Pet-eating Hong Kong python killed despite appeals from captor and victim
Agriculture, Fisheries and Conservation Department says 4.3-metre snake had kidney problems and was put to sleep for humane reasons
A 4.3-metre long dog-eating python whose capture in Sai Kung Country Park was viewed more than 150,000 times on Facebook has been destroyed despite appeals for its life to be spared.
A video of the Burmese python being captured by Dave Willott, 50, went viral after it attacked and hospitalised rugby player Karl Davies while he walked his pet dogs on a popular trail on June 15.
Briton Davies, who weighs 107kg and plays rugby with the Potbellied Pigs team in Kowloon, spent six hours in hospital after the python ambushed him, biting his leg and slashing his fingers as he tried to prise its jaws off him.
Despite his injuries, Davies, 49, returned to the scene of the attack 48 hours later with Willott and helped catch the 23kg python – one of the biggest captured in recent years in Hong Kong.
The python – nicknamed Kaa by Davies and Willott after the Jungle Book character – is believed to be responsible for a string of fatal attacks on pet dogs in recent years and was handed over to Kadoorie Farm.
Davies and Willott appealed for the female python to be kept alive, but Kaa was in fact euthanised a little over a fortnight after its capture, the Sunday Morning Post learned.
Video copyright Simon Parry, Red Door News
A spokeswoman for the Agriculture, Fisheries and Conservation Department (AFCD) said in a statement: “The Burmese python captured in Pak Tam Chung in June was sent to Kadoorie Farm and Botanic Garden for observation.
“The veterinarian there found that the python was an old snake and was relatively thin and weak, and lacked interest in eating. A number of tests were carried out to check its health condition, and it was found to have been suffering from kidney impairment, which was probably age-related.
“Due to its deteriorating health condition, the python was put to sleep early this month for welfare and humane reasons.”
The decision to destroy Kaa came despite appeals from both Davies and Willott to keep the python alive and to use her in educational programmes.
Willott – who like Davies was not informed of the AFCD’s decision – called for a re-examination of the policy of relocating “problem” snakes in future.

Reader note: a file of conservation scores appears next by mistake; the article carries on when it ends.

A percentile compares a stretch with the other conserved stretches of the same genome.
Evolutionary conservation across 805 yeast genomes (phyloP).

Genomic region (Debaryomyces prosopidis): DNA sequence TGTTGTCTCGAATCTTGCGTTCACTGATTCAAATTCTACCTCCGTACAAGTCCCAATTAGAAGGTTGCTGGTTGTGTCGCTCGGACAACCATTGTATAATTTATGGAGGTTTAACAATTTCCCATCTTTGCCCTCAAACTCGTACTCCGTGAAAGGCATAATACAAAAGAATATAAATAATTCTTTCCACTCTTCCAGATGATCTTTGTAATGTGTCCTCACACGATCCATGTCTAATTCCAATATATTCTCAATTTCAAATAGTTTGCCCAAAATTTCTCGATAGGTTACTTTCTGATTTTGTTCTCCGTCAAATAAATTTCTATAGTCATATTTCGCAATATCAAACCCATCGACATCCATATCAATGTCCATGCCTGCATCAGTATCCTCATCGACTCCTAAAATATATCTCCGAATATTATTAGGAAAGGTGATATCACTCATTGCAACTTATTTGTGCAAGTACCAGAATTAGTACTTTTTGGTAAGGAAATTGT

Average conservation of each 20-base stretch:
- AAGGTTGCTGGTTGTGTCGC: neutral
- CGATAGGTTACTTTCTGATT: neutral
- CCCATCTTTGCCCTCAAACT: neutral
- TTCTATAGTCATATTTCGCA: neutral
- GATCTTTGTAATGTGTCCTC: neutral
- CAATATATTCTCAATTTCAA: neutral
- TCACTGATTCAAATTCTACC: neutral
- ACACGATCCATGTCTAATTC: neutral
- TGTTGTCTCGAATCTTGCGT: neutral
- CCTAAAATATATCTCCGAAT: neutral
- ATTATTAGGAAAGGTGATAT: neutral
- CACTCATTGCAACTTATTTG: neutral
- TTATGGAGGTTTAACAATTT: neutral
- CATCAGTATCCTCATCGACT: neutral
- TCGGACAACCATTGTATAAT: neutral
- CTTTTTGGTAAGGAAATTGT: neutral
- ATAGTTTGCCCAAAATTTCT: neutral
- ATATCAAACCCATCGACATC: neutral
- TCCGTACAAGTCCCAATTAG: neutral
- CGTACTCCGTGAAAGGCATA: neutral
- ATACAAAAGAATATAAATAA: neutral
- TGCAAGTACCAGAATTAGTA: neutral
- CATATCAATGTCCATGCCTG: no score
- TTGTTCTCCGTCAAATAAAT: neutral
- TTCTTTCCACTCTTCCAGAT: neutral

While he accepted Kaa needed to be relocated because of its long history of attacking pet dogs along the trail, the veteran snake catcher said he believed snakes were too often moved unnecessarily.
Evidence suggested that relocating snakes often led to their deaths as they were unable to survive in unfamiliar locations, he said.
“When I offered my services to the police 20 years ago, I naively thought I was doing a good thing,” said Willott.
“Unfortunately all I have done is condemn hundreds of snakes to a slow death from starvation.
“The AFCD will not allow any python, no matter how big or small, to be released back where it was caught. At least Kaa was euthanised painlessly and didn’t starve to death.
“I would consider it a small victory if we could get them to change their minds and allow Kadoorie Farm to release some of the smaller ones back where they were caught – or even larger ones caught in more remote areas or country parks.”
Willott called on people to be more accepting of snakes, and not to seek their removal except in exceptional circumstances.
“Kaa is just the tip of the iceberg,” he said. “If you feel sorry for her loss, complain to the AFCD and put pressure on them to review their policy on the release of snakes – and think twice before calling the police for a so-called problem snake.”
AFCD policy is for captured pythons to be relocated and tagged to monitor their movements in a long-term project to determine the effects of relocation.
Only limited results have been collected so far, but they are understood to indicate that pythons will generally try to return to their original territory after relocation.